I went out to Oregon to give a talk to the people who staff L-net, the 24/7 virtual reference service for the state of Oregon. They have a yearly conference which is a lot of fun. Video from the talks will be available at some point, but I figured I’d link to my talk now. I talked about Ask MetaFilter and a little bit about what we do there and how it is and is not like other forms of virtual reference. Lots of stats. Lots of anecdotes and sample questions. The Slideshare version doesn’t seem to have the notes attached and functional (attached yes, accurate, no), so while I hammer that out from them, you can also go to the talk’s page on librarian.net and download whichever version you want. Thanks to all who attended on Friday.
NJLA issues strong statement on NJ State Library/QandANJ, for more information read Peter Bromberg’s backgrounder post on what happened to this service and who made the decisions and why. Official statement by the NJ State Library is here.
A few folks have been buzzing about the proposal over on Stack Exchange to build a stack overflow-type site for library Q&A stuff. I was wondering about this, since we already have Unshelved Answers. A little Googling and I figured out that the software they’re using won’t be available to them after 4/11 [irony!], so they’re trying to get people together to support a hosted model. Go vote!
Brian has a few suggestions for other places to go online to ask questions or read other people’s answers. As you probably know, I work for Ask MetaFilter and I’m pretty happy with how it all works out, getting people answers to their questions. I’ve asked thirty questions there myself. Here’s a screenshot of what I think is a pretty usual list of questions.
donnagirl asks MetaFilter: “I have two weeks to learn PHP. Help me make a plan! Because my library job is ridiculously awesome, I’m being given two weeks to devote myself to learning php.” Good advice follows from the hive mind.
I don’t know about you, but my worst nightmare is more along the lines of someone vomiting (or worse!) in the overnight book drop, but Slate has an article about Yahoo Answers and how librarians hate it. Of course the writer doesn’t seem to have talked to any librarians, he just likes to rail against the wisdom of crowds — with some valid points, certainly — and make fun of stupid answers on YA which is of coruse the opposite of what any decent librarian would do. There is a lively back and forth in the disucssion section which is hard to follow and hard to find but if the topic is as near and dear to your heart as it is to mine, I suggest you dig it out. I commented. [thanks alexandra]
I am intrigued by nownow.com, Amazon’s answers-like service that allows you to ask questions via your phone [or other web enabled device] and they’ll email you back three answers, fast. Looks like the answers come from people working for mturk.com and, if I’m not mistaken these answers generally take a minute or two and answerers get paid a few cents. The answers I’ve seen are your standard concise copy/paste web answers, they seem pretty good for factual type questions. Here are some examples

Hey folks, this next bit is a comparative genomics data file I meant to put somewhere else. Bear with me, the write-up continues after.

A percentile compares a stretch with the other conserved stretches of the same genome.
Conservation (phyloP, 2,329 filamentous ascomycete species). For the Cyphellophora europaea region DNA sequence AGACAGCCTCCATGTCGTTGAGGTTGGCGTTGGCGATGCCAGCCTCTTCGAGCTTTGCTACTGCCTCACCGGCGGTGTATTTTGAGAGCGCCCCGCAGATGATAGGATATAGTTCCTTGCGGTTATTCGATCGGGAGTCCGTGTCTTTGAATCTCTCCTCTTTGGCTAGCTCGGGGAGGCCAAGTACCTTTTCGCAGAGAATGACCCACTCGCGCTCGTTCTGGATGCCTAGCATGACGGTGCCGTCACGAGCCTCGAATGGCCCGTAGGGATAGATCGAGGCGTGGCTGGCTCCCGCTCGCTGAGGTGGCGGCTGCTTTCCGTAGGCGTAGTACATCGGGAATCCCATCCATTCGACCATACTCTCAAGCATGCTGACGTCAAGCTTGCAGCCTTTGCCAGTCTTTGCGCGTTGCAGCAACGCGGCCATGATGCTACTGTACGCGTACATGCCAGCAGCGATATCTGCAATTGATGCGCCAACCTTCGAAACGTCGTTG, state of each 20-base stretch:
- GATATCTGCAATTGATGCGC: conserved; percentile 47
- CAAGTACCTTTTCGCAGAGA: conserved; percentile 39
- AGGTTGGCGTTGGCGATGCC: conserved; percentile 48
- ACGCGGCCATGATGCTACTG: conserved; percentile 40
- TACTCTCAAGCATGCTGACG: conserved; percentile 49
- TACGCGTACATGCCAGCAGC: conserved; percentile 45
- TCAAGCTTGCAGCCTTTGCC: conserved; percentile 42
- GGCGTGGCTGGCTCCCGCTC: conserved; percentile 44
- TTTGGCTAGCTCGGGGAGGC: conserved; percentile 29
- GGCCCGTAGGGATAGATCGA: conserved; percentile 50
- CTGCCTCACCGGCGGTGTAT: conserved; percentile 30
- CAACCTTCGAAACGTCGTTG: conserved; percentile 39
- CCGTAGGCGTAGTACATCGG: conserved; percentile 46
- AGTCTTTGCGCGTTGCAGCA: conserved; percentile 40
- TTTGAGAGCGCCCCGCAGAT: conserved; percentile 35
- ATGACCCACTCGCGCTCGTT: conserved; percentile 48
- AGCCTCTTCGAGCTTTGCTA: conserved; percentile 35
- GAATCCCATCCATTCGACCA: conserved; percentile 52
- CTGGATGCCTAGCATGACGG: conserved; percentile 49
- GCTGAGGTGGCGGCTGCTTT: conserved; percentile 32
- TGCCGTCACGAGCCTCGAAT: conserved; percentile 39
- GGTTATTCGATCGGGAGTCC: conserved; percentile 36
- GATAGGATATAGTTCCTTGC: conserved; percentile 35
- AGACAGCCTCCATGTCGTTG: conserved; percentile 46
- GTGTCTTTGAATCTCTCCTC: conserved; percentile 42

At some level it’s like being able to email someone to have them do a web search for you, I bet it becomes very popular and I’m curious to see how it fits in with Amazon’s other qanda product, Askville.
Contrast this to library email reference. In this example (which coincidentally came in to my inbox this week for an unrelated reason) where someone is trying to remember a book from their childhood (which, as we know, is a really typical reference query). The librarian, while excruciatingly thorough with the resources, does the standard librarian thing and teaches as he or she tries to answer the question. For an opening line to a response to a “what’s this book” question, this one is sort of…. daunting?
Fiction is usually cataloged by author and title, not by subject or plot line, which makes identifying books by their plot an often difficult endeavor. One of the best ways to find books for which you know only the plot is to ask other knowledgeable and well-read people for help. There are several resources you can consult to do this.
The answer is amazing if, like librarians, you look up books for people as your job. However, telling someone to subscribe to a listserv just to answer a “what’s this book” question seems a bit like overkill. Telling them to ask knowledgeable people seems to pave the way for the response “isn’t that what I just did?” In any case, names have been removed and this is not a “tut tut” post, just an interesting observation on the divergence of serious ref and ready ref.
Amazon.com is getting into the community Q & A game with their new website AskVille. It’s in limited beta right now, but feel free to IM me (US and Canada only) and I’ll be happy to spot you an invite. My first impressions? Slick and pastellish with some neat features, but seems like it’s going to go more in the Yahoo Answers direction [high noise, low signal] than any other more authoritative AskA sites. I’ve asked a question and answered a question, but so far I’m not feeling real compelled to go back.